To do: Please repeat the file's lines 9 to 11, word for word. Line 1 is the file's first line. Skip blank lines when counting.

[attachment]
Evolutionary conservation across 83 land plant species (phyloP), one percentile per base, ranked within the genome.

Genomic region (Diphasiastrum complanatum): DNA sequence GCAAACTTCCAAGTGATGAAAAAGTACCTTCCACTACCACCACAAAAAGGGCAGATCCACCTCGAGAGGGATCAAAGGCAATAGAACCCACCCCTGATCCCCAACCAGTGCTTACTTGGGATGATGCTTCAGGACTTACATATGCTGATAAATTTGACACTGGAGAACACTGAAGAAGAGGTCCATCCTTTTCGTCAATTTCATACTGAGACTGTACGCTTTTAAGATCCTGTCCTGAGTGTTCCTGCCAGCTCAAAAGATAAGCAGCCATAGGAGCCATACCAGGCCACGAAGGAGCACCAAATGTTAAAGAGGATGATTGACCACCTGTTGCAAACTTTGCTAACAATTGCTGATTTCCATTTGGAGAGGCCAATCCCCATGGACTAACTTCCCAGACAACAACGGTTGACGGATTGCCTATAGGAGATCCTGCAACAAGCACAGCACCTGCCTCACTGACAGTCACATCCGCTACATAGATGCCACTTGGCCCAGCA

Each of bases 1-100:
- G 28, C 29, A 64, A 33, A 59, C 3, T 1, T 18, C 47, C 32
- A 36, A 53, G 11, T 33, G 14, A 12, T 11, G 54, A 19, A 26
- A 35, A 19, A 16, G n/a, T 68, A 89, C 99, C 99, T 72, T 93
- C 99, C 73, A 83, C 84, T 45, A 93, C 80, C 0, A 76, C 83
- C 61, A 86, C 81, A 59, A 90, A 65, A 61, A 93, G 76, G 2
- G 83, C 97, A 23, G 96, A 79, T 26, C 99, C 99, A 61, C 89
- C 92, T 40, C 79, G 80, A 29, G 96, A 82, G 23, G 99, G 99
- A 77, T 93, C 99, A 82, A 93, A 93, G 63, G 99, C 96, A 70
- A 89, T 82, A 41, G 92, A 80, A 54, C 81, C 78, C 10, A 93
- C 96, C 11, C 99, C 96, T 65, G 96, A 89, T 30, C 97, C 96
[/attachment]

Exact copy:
- G 83, C 97, A 23, G 96, A 79, T 26, C 99, C 99, A 61, C 89
- C 92, T 40, C 79, G 80, A 29, G 96, A 82, G 23, G 99, G 99
- A 77, T 93, C 99, A 82, A 93, A 93, G 63, G 99, C 96, A 70